Railroads Effect Chicago

The nation network of railroads laid from 1848 through the Civil War, and
the steam powered locomotives that traversed them, supplied Chicago with
vast new markets, resources, and people who quickly transformed it from a
quiet Frontier village into a highly populated industrial powerhouse. The

Chicago of 1830 was hardly a city at all. Fort Dearborn located near the
fork of what is now the Chicago River was bogged down with mud and
tormented by disease and Indian wars. By the 1833 when the city was
incorporated, a warehouse, dry good's store, and hotel had all been built.

William B. Ogden, the first mayor of Chicago was also the first to attempt
to give Chicago a railroad. He chartered the Galena and Chicago Railroad
in 1836, but it collapsed with the economic disaster of 1837 (Berger 3).

Ogden tried again in 1846, and on October 22, 1848 Chicago's first
locomotive, "Pioneer", was loaded onto the tracks (Casey, Douglas 59). In
retrospect, "Pioneer" turned out to be a fitting name for the city's first
train, because by 1866 there were more than forty railroads serving

Chicago and the city's population had skyrocketed to just under 300,000.

There were many problems that needed to be resolved starting in the 1830s,
before a railroad could become a versatile enough to be a cost effective
carrier of freight and people. The nation's original tracks had been
built mainly of wood, although cheaper than iron, it was quickly decided
that iron's durability was well worth the extra cost. Another development
was the placement of ballas, or pebbles, that covered the bottom of the
tracks and added weight and stability along with drainage to the tracks.

Also, the trains were known to collide head on into grazing animals. The
problem lay in how to keep the animal from being pulled under the train
and causing it to derail. This answer came with the placement of a hood
plate on the front of the locomotive so that whatever hit the train would
be pushed harmlessly in front of it and could later be cleared without
endangering the train. Other major safety issues found solutions with the
utilization of lights and horns (Gordon 27-33). By 1848, when Chicago was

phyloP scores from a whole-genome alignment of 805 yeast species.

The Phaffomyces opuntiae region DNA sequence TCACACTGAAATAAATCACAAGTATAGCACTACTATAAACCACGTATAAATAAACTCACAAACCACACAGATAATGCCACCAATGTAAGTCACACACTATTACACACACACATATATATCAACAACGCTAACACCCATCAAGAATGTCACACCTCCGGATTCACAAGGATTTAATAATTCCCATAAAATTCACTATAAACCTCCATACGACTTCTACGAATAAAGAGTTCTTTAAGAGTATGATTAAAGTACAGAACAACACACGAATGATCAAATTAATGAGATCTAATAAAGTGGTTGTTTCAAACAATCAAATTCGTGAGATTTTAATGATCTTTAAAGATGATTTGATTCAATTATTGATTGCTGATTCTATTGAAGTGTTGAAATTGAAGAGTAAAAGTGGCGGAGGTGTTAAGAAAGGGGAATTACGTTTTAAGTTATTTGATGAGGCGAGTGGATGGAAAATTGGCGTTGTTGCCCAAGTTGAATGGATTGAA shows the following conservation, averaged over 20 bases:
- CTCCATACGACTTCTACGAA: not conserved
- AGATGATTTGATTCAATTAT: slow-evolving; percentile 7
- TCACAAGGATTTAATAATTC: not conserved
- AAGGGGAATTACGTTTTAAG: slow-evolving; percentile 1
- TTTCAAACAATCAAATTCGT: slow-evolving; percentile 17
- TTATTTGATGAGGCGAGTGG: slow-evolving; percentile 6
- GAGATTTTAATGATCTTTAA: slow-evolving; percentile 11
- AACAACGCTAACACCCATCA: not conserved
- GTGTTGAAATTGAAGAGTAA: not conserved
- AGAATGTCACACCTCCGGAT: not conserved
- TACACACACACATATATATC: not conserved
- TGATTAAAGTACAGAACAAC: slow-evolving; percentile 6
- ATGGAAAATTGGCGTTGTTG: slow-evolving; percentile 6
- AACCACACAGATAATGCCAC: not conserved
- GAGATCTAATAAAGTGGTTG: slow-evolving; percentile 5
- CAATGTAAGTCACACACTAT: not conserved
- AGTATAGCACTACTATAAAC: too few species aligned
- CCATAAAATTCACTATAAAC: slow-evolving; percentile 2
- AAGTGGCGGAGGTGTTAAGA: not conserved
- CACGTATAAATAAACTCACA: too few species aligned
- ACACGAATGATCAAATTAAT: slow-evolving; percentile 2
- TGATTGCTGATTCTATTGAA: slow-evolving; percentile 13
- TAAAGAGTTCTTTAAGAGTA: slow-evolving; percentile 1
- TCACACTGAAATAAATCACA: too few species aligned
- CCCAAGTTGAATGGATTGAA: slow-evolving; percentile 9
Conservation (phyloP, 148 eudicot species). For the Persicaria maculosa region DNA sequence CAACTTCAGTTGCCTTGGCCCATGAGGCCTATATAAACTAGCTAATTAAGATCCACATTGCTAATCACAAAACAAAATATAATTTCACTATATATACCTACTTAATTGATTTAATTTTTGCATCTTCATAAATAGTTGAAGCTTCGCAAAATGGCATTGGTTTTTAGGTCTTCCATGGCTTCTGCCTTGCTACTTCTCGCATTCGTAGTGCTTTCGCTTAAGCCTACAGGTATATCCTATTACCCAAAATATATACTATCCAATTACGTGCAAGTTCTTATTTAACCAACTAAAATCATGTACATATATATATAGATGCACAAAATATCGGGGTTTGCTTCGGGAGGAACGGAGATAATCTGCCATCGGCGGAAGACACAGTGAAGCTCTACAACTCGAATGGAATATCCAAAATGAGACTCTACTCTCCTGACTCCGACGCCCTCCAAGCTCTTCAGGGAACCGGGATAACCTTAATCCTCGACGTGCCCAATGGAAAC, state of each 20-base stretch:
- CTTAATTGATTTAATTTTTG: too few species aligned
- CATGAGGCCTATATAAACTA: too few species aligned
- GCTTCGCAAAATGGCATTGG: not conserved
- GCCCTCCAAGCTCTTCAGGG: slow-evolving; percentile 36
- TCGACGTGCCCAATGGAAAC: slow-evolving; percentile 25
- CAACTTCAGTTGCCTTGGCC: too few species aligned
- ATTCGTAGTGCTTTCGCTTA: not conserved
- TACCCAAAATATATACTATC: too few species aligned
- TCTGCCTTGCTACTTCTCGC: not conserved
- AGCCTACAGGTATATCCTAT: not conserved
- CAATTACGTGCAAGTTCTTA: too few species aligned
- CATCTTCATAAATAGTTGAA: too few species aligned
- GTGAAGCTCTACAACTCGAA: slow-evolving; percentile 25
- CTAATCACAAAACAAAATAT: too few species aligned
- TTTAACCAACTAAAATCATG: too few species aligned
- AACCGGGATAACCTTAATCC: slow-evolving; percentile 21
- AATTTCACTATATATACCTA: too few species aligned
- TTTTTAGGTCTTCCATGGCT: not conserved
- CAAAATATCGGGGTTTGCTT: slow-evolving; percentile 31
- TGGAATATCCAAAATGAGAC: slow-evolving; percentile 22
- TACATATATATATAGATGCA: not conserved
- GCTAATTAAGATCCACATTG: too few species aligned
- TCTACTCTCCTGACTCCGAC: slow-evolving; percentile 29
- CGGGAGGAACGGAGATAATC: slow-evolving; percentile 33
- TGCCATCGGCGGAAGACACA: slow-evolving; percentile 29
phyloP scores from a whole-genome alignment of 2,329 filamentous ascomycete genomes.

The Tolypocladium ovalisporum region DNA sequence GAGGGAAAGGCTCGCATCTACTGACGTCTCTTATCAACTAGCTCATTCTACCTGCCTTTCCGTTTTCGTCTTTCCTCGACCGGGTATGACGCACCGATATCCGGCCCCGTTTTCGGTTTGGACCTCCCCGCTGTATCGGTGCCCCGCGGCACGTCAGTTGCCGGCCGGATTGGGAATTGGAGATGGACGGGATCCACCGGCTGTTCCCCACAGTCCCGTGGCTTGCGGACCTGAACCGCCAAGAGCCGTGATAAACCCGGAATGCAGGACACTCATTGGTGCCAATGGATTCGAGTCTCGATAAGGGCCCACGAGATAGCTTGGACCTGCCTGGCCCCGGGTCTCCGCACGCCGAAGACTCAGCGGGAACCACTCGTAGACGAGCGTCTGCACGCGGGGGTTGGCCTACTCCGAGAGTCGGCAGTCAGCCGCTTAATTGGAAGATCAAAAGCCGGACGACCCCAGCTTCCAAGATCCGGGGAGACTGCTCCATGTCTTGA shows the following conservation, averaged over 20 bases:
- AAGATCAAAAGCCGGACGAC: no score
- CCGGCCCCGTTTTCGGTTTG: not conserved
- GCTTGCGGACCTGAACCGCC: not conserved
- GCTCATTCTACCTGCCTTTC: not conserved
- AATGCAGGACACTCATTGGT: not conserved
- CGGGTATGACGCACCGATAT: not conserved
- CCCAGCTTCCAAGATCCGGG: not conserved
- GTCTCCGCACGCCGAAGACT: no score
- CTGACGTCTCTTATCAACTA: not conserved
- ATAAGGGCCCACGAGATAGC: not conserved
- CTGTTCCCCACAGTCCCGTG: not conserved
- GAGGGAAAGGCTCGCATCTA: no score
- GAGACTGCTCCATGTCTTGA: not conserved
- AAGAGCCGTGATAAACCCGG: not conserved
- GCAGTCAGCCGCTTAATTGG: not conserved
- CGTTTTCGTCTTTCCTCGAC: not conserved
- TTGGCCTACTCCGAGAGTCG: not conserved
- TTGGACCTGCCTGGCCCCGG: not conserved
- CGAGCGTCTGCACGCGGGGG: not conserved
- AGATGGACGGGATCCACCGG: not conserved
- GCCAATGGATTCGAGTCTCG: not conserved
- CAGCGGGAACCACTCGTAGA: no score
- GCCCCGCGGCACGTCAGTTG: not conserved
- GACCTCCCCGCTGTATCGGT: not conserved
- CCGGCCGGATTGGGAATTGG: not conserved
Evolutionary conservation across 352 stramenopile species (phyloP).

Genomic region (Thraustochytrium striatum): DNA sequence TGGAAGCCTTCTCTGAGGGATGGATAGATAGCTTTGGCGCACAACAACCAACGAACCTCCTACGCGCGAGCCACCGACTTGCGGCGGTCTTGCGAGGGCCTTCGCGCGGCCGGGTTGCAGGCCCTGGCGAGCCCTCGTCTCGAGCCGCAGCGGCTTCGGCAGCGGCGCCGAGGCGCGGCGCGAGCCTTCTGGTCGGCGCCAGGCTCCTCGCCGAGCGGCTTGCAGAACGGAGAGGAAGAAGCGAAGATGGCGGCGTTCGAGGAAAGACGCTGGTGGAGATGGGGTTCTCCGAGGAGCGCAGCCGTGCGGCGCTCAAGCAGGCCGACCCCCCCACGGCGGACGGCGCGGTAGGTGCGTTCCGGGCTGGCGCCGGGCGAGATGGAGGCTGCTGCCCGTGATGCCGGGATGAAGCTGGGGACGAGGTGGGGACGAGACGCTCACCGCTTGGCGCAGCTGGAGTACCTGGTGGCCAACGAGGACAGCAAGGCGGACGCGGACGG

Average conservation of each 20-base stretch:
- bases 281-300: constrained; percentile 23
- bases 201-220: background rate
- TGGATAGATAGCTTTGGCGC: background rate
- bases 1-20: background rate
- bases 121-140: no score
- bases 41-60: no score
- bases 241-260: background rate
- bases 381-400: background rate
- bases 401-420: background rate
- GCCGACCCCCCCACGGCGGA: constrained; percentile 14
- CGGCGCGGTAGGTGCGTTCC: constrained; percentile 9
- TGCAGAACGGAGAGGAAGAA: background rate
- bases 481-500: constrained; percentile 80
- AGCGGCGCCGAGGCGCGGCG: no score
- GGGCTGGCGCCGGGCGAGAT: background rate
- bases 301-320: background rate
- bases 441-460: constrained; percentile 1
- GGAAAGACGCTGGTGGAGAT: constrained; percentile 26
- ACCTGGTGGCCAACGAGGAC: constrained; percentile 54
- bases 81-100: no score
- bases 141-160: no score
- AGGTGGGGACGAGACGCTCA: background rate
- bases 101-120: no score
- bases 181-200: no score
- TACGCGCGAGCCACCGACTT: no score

ready to start building railroads, the technology had already been
developed enough to conduct real business.

Charters for railroads leading to Chicago soon began to pour in.

After the Galena and Chicago Union Railroad was completed shortly after

1853, it merged with the Chicago and Northwestern Railway which began its
long march to Greenbay WI. Soon came the Illinois Central, the Chicago

Rock Island and Pacific, and the Chicago Burlington and Quincy. Many more
came and connected Chicago to nearly every part of the US (Gordon 151).

If one looked at a map of all the major trunk lines that stretched over
the United States, he would see "a wheel with Chicago as the hub" (Berger

22). The busy development of all these new railroads furnished the
developing Chicago with huge markets, to both the east and the west.

Chicago's destiny as center of industry was set, but it would still take
some time for Chicago to take advantage of its potential.

The first of the markets was the ever-expanding frontier with its
agricultural surplus that lay to the west and north of Chicago. In the
frontier, a town's distance from a railroad determined what its cost for
trade and travel would be. To minimize these costs, new cities and farms
popped up very close to the railroads (Martin 81). Train loads of New

Englanders came to these new villages in search of the free homesteads
that they saw in newspaper advertisements and pamphlets back home. These
men and women became the farmers who ended up producing surplus crops
which they desired to sell (Gordon 35). According to Mayer, as they
looked for their most profitable course of action, their goal was a
destination with the most choices of routes, the highest competition, and
therefore the lowest rates (Growth 122). With connections to many of the
nation's railways, Chicago marked the spot to the farmers of the West.

Chicago was the perfect outlet to sell their heavy and relatively
inexpensive crops. The railroads in Chicago had laid the foundation for
its success limited only to the ingenuity of the capitalistic market.

To the east lay Chicago's second market, New England. By the

1850s, this region was industrialized and was producing vast quantities of
manufactured goods. Facing much the same dilemma as the West, New England
realized that Chicago was a perfect spot to export its goods.